Under the strings, you can see four fingers and an elbow that sticks out to the right. In the upper half, a network of flat, semi transparent planes makes it hard to see what might be a floating smile.  Aside from the smile, some people can also see fingers, an arm, a head, and a torso.
Brown and tan are the traditional colors for paintings of models with instruments. The painting had a brown, beige, gray, and white pattern, again a typical example of the Cubist style. To create the illusion of tight space, every 2-D shape is given a tilting and lighting direction thanks to the color patterns that help construct the values on the geometric shapes. 
“I love her very much and will write this in my paintings.” Picasso wrote this in a letter. He wrote “Ma Jolie” on the bottom of this painting and in twelve other paintings. In “Ma Jolie,” Picasso talks about his lover in private and the chorus of a popular song in public.
Picasso painted cubist portraits of other lovers. Explore the famous Picasso Portrait of Dora Maar in my deep dive on the cubist painting.
Where is Ma Jolie Located?
The 1911 version of Ma Jolie refers to the Cubist painting of Picasso’s lover, Gouel, which can be seen in New York City at the Museum of Modern Art. Lillie Plummer Bliss donated it.
The 1914 version of Ma Jolie is in the Indianapolis Museum of Art in Indianapolis, Indiana, United States. This second version is a different painting wherein the subjects are items from everyday life.
The Museum of Modern Art has multiple other famous Picasso paintings. Discover Picasso’s Three Musicians and its hidden meanings and symbolism.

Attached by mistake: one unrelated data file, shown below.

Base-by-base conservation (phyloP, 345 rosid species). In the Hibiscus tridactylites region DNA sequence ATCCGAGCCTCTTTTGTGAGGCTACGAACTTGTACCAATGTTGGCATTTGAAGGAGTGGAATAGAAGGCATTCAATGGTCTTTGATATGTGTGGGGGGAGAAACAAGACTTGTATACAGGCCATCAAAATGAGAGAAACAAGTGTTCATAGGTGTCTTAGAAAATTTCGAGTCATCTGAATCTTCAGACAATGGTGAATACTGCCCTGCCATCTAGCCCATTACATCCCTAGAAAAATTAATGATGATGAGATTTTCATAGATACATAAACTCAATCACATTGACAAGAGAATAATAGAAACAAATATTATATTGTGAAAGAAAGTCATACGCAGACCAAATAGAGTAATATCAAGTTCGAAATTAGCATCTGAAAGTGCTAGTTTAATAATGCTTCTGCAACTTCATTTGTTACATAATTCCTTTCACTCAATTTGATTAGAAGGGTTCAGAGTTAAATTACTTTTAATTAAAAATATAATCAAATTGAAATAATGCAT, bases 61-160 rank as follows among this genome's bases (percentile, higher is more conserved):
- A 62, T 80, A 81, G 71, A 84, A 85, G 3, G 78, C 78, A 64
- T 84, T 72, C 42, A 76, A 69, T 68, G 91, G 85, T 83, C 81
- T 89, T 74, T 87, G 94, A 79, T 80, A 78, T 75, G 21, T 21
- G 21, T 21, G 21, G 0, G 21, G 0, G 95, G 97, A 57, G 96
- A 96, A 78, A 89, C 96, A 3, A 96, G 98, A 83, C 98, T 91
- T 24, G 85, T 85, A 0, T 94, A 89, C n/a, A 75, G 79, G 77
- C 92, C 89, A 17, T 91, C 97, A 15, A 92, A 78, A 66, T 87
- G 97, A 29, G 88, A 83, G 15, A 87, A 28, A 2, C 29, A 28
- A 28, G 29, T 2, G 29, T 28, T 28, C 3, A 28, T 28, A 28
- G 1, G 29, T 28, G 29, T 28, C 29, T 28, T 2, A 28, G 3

Lillie P. Bliss, one of the most important modern art collectors in New York City, donated her collection, including Ma Jolie, to the Museum of Modern Art. She was one of MoMA’s first champions and one of its three women founders. 
Aside from collecting the works of Picasso, she also collected the works of:
- Paul Cezanne
- Pierre-Auguste Renoir
- Edgar Degas
- Georges Seurat
- Odilon Redon
- and many others
Bliss came from a family of textile merchants, and her father was the US Secretary of the Interior. Lizzie Plummer Bliss’s family was well-known, so she learned about business and politics at a young age. As she grew older, she became more interested in modern art.
Picasso’s cubism was preceded by his Rose Period and his Blue Period. Learn the sorrow and struggle that fueled the masterpieces of Picasso’s Blue Period.
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Frequently Asked Questions (FAQs)
- “Ma Jolie (Picasso, New York).” Wikiwand, https://www.wikiwand.com/en/Ma_Jolie_(Picasso,_New_York).
- “Ma Jolie.” Ma Jolie by Pablo Picasso, https://en.wikipedia.org/wiki/Ma_Jolie_(Picasso,_New_York).
- “Moma Observation–Ma Jolie by Pablo Picasso.” Brianna Yiting Zhang, https://portfolio.newschool.edu/yitingzhang/2018/09/26/moma-observation-ma-jolie-by-pablo-picasso/.
- “Moma through Time.” MoMA, https://www.moma.org/interactives/moma_through_time/1930/lillie-p-bliss-legacy/.